Watch these 6 French cartoons to improve your French
Published on September 9, 2022 / Updated on January 5, 2024
Along with French movies, animated series and films are a great way to practice French comprehension and vocab. It will also give you an insight into French culture, history, and will even familiarize you with some of the most famous French lines from TV and cinema. To help you make your choice in the wide range of titles, we have listed six of the most popular French cartoons, depending on your age, your tastes and your language level, as well as how and where to watch them:
One of the most iconic comics in French, Astérix has long expanded its wings to other media, including animated films. The small but witty and strong Gallic hero will take you on unexpected and always funny adventures. Full of puns and cultural references like the comic books they’re inspired from, these movies may demand a certain level of French, especially compared to shorter cartoons. That said, this means the cartoons can be equally enjoyed by children and adults. They are also easily available on streaming services like Amazon Prime Video.
Another iconic comic hero, Tintin is a young and astute reporter who travels the world to investigate and solve mysteries. The comic books have been turned into several TV cartoon series over the decades, though the one from the early 1990s is probably the best known.
To get a feel of it, you can watch several video extracts on the official Tintin website. Alternatively, full episodes are available on YouTube.
With its educational mission, Il était une fois (which literally means “once upon a time”) is one of the best and most acclaimed French animated series for children. It’s so popular it even has its own YouTube channel and is available on DVD. Biology, history, space or the Earth: whatever the topic, the same characters enact various scientific or historical scenarios to make them easy to understand for young audiences. Even as an adult, you might learn a thing or two from the program, in such varied subjects as the human body with Il était une fois… la Vie (“Once upon a time… Life”) or world and French history with Il était une fois… l’Homme (“Once upon a time… mankind”).
Aimed at younger audiences, from nursery to the first years of primary school, Babar is a lovely elephant in a green suit who happens to be a king. The series, which has its own official YouTube channel, focuses on his adventures with his wife Céleste and his children. While it’s a great fit if you are a beginner in French, the cartoon is unlikely to catch your interest as an adult. But if you have little children, they are bound to love the simple plots and narration.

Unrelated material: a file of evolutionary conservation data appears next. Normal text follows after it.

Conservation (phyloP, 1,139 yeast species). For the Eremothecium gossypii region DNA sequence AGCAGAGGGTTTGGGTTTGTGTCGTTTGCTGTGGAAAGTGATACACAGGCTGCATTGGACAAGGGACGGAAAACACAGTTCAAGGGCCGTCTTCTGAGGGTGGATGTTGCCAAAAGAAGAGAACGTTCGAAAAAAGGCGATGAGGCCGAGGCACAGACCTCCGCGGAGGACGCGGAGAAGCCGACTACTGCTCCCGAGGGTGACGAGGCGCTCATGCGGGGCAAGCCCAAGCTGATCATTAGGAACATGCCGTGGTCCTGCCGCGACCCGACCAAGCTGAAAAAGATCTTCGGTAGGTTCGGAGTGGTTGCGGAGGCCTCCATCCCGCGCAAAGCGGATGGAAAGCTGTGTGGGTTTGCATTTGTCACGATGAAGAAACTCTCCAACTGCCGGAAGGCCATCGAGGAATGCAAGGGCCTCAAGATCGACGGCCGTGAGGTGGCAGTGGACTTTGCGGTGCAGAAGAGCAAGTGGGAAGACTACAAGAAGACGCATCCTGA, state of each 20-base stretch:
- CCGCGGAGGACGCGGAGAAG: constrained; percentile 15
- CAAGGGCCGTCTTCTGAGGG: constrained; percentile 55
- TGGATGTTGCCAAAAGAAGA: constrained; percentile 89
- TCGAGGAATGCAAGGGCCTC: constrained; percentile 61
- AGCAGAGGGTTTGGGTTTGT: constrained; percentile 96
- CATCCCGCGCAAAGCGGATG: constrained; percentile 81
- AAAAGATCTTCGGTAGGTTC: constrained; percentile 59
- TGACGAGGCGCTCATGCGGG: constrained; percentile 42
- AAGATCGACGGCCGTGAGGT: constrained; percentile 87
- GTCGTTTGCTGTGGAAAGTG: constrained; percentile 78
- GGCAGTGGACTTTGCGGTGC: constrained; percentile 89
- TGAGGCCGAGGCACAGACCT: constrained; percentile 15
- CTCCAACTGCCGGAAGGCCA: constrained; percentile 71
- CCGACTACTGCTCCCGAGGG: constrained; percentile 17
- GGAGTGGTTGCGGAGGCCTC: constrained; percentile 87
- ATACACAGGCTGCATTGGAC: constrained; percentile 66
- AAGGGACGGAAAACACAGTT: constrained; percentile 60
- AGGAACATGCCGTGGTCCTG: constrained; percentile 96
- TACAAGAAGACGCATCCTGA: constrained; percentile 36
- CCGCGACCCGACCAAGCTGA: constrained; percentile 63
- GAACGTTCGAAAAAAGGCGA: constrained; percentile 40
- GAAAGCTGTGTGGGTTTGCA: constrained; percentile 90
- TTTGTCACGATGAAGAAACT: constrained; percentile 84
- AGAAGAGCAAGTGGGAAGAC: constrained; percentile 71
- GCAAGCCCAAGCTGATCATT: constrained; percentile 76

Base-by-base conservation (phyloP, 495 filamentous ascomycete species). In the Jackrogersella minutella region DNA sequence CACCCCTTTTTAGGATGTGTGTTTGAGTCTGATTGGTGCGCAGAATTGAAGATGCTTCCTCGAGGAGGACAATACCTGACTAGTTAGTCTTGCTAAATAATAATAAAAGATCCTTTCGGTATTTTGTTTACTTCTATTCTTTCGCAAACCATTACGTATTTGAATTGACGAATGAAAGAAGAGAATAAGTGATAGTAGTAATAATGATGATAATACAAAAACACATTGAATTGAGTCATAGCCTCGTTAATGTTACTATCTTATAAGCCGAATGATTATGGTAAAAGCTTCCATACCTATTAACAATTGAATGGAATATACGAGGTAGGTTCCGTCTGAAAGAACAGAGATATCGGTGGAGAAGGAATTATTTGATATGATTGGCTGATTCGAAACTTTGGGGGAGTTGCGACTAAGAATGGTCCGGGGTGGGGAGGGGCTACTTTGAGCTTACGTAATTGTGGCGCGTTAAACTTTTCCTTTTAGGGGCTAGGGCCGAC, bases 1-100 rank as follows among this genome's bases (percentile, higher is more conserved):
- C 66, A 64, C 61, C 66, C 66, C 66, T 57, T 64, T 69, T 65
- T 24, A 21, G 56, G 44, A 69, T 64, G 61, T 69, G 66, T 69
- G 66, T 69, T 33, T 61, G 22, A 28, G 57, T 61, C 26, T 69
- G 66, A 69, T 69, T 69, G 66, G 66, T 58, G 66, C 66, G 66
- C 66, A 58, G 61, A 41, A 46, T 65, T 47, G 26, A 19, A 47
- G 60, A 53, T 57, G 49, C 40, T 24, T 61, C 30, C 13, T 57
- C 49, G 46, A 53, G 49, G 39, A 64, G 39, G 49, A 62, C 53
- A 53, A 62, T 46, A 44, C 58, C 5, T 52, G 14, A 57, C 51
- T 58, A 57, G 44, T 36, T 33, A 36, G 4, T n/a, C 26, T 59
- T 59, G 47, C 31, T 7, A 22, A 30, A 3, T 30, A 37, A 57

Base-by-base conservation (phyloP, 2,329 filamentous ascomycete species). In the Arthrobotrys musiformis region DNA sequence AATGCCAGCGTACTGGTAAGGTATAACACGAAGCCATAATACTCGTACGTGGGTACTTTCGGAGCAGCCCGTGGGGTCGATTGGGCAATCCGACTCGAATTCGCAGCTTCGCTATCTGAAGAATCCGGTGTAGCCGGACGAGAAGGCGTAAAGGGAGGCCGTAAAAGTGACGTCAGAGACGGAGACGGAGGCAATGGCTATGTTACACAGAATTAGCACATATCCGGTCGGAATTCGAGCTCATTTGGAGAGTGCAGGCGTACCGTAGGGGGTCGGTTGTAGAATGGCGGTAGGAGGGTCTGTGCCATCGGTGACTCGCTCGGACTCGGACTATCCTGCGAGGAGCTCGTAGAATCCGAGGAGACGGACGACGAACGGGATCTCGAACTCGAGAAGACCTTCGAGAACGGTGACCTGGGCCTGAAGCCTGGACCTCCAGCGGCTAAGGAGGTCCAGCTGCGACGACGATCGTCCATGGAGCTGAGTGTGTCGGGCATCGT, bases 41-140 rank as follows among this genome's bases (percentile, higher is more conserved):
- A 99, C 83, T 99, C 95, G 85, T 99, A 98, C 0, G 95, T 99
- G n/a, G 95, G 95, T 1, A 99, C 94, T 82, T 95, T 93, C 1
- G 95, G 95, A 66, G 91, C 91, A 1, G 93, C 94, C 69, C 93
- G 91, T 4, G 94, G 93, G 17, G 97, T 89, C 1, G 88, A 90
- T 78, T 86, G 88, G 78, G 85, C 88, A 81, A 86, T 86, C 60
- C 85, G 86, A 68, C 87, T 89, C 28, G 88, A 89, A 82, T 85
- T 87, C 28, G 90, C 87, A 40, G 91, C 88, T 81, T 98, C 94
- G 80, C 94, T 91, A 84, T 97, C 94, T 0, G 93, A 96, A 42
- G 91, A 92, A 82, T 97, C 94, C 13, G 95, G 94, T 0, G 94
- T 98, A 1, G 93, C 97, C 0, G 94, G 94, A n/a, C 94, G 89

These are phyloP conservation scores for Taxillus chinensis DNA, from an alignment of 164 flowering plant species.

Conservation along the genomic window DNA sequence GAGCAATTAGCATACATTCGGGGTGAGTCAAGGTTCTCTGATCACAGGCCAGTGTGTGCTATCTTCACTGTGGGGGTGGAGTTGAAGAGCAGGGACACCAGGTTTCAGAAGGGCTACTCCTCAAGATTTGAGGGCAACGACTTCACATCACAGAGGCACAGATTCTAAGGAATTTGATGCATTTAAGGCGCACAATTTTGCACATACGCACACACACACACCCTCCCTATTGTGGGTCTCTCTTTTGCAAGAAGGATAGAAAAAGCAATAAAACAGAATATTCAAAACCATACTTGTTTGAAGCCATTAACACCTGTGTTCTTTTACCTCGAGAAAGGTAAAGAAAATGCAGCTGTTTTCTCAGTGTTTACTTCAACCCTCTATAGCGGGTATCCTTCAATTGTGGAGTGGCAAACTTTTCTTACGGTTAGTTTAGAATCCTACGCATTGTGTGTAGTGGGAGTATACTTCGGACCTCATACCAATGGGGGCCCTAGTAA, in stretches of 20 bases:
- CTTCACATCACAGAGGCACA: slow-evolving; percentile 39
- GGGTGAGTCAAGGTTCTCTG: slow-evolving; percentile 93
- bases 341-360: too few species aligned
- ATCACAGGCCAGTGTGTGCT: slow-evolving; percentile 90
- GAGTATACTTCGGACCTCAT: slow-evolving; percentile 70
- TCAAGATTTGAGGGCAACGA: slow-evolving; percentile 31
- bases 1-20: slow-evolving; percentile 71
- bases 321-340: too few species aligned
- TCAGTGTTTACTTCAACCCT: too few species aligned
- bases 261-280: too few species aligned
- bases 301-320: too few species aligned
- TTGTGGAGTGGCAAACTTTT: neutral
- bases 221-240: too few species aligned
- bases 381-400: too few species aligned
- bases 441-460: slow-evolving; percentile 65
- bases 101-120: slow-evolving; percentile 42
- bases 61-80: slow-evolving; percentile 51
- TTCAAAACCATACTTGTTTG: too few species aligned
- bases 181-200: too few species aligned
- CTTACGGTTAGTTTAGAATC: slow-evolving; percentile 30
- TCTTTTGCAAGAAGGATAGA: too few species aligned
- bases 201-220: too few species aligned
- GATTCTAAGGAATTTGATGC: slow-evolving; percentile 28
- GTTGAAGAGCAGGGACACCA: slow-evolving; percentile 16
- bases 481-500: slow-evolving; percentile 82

Originally a series of books written by René Goscinny (the author of Astérix) and illustrated by Jean-Jacques Sempré, Le Petit Nicolas tells the misadventures of a young boy in France in the 1960s with humor and tenderness. Through his eyes, we get to see not just his daily life, but his understanding of the world around him, including the adult world. While the TV animated series, available on its YouTube channel, is more aimed at children, a more recent animated film, presented at the Cannes Film Festival in 2022, tells the genesis of the character in the same visual style as the original drawings from Sempré. It’s the perfect way for adults to discover this most beloved character while practicing their French.
This satirical cartoon from the late 1960s and early 1970s depicts the shadoks, bird-like creatures living on a two-dimensional planet. Both stupid and ruthless, they are known to make useless machines that don’t work. While the shadoks themselves only speak four monosyllabic words, it is the voice-over comments that make the show so funny. Each episode may only last two to three minutes, but they are packed with memorable lines that you may still hear quoted to this day.
Thanks to the shadoks, you will wonder “Pourquoi faire simple quand on peut faire compliqué ?” (“Why make it simple when you can make it complex?”). You’ll also learn that “S’il n’y a pas de solution, c’est qu’il n’y a pas de problème” (“If there’s no solution, it’s because there’s no problem”). And you may even realize that “Je dis des choses tellement intelligentes que le plus souvent je ne comprends pas ce que je dis.” (“I say such intelligent things that most of the time I don’t understand what I’m saying”). As such, this very funny French cartoon is aimed at a more adult audience with a more advanced grasp of the language. Check some of the episodes on ShadokTube, the bespoke YouTube channel.
Whether you’re an adult or a child, French cartoons are a great way to learn and practice the language in a fun way, especially if you want to improve your listening skills or develop your vocabulary. So, take your pick in our list of six titles and get watching!